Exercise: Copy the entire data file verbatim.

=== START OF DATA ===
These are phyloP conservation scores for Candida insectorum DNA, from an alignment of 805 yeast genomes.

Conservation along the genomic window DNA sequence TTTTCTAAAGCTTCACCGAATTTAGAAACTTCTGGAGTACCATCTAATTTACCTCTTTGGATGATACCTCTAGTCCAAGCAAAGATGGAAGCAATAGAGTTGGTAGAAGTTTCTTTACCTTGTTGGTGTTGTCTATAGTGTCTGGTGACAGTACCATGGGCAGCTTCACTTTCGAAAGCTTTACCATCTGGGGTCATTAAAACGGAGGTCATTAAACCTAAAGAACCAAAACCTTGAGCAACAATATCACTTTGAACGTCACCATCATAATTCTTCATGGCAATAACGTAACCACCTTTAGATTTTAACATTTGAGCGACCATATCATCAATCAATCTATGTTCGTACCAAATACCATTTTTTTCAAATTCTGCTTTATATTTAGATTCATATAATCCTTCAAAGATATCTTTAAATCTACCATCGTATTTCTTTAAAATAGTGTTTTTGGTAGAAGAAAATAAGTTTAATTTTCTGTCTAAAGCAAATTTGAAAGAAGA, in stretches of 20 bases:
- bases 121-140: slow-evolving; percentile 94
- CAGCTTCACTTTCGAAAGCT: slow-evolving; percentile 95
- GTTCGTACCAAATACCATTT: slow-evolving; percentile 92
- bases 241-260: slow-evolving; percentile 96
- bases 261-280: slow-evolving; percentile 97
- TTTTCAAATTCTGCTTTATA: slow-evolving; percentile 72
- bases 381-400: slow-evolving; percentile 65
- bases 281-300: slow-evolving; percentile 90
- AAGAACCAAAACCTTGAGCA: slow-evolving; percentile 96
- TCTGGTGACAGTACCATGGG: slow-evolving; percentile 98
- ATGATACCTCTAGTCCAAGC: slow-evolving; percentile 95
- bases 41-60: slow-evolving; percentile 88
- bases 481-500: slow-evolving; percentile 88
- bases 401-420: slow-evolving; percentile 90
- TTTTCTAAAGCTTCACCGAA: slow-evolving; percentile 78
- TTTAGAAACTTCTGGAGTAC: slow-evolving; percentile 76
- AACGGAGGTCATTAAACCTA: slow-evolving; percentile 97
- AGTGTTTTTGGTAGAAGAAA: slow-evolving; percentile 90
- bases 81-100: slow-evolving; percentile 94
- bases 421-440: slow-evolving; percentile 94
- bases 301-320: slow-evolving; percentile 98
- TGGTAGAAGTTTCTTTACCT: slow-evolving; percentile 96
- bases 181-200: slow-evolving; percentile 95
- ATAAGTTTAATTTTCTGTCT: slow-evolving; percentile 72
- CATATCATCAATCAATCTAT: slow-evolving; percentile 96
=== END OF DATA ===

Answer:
These are phyloP conservation scores for Candida insectorum DNA, from an alignment of 805 yeast genomes.

Conservation along the genomic window DNA sequence TTTTCTAAAGCTTCACCGAATTTAGAAACTTCTGGAGTACCATCTAATTTACCTCTTTGGATGATACCTCTAGTCCAAGCAAAGATGGAAGCAATAGAGTTGGTAGAAGTTTCTTTACCTTGTTGGTGTTGTCTATAGTGTCTGGTGACAGTACCATGGGCAGCTTCACTTTCGAAAGCTTTACCATCTGGGGTCATTAAAACGGAGGTCATTAAACCTAAAGAACCAAAACCTTGAGCAACAATATCACTTTGAACGTCACCATCATAATTCTTCATGGCAATAACGTAACCACCTTTAGATTTTAACATTTGAGCGACCATATCATCAATCAATCTATGTTCGTACCAAATACCATTTTTTTCAAATTCTGCTTTATATTTAGATTCATATAATCCTTCAAAGATATCTTTAAATCTACCATCGTATTTCTTTAAAATAGTGTTTTTGGTAGAAGAAAATAAGTTTAATTTTCTGTCTAAAGCAAATTTGAAAGAAGA, in stretches of 20 bases:
- bases 121-140: slow-evolving; percentile 94
- CAGCTTCACTTTCGAAAGCT: slow-evolving; percentile 95
- GTTCGTACCAAATACCATTT: slow-evolving; percentile 92
- bases 241-260: slow-evolving; percentile 96
- bases 261-280: slow-evolving; percentile 97
- TTTTCAAATTCTGCTTTATA: slow-evolving; percentile 72
- bases 381-400: slow-evolving; percentile 65
- bases 281-300: slow-evolving; percentile 90
- AAGAACCAAAACCTTGAGCA: slow-evolving; percentile 96
- TCTGGTGACAGTACCATGGG: slow-evolving; percentile 98
- ATGATACCTCTAGTCCAAGC: slow-evolving; percentile 95
- bases 41-60: slow-evolving; percentile 88
- bases 481-500: slow-evolving; percentile 88
- bases 401-420: slow-evolving; percentile 90
- TTTTCTAAAGCTTCACCGAA: slow-evolving; percentile 78
- TTTAGAAACTTCTGGAGTAC: slow-evolving; percentile 76
- AACGGAGGTCATTAAACCTA: slow-evolving; percentile 97
- AGTGTTTTTGGTAGAAGAAA: slow-evolving; percentile 90
- bases 81-100: slow-evolving; percentile 94
- bases 421-440: slow-evolving; percentile 94
- bases 301-320: slow-evolving; percentile 98
- TGGTAGAAGTTTCTTTACCT: slow-evolving; percentile 96
- bases 181-200: slow-evolving; percentile 95
- ATAAGTTTAATTTTCTGTCT: slow-evolving; percentile 72
- CATATCATCAATCAATCTAT: slow-evolving; percentile 96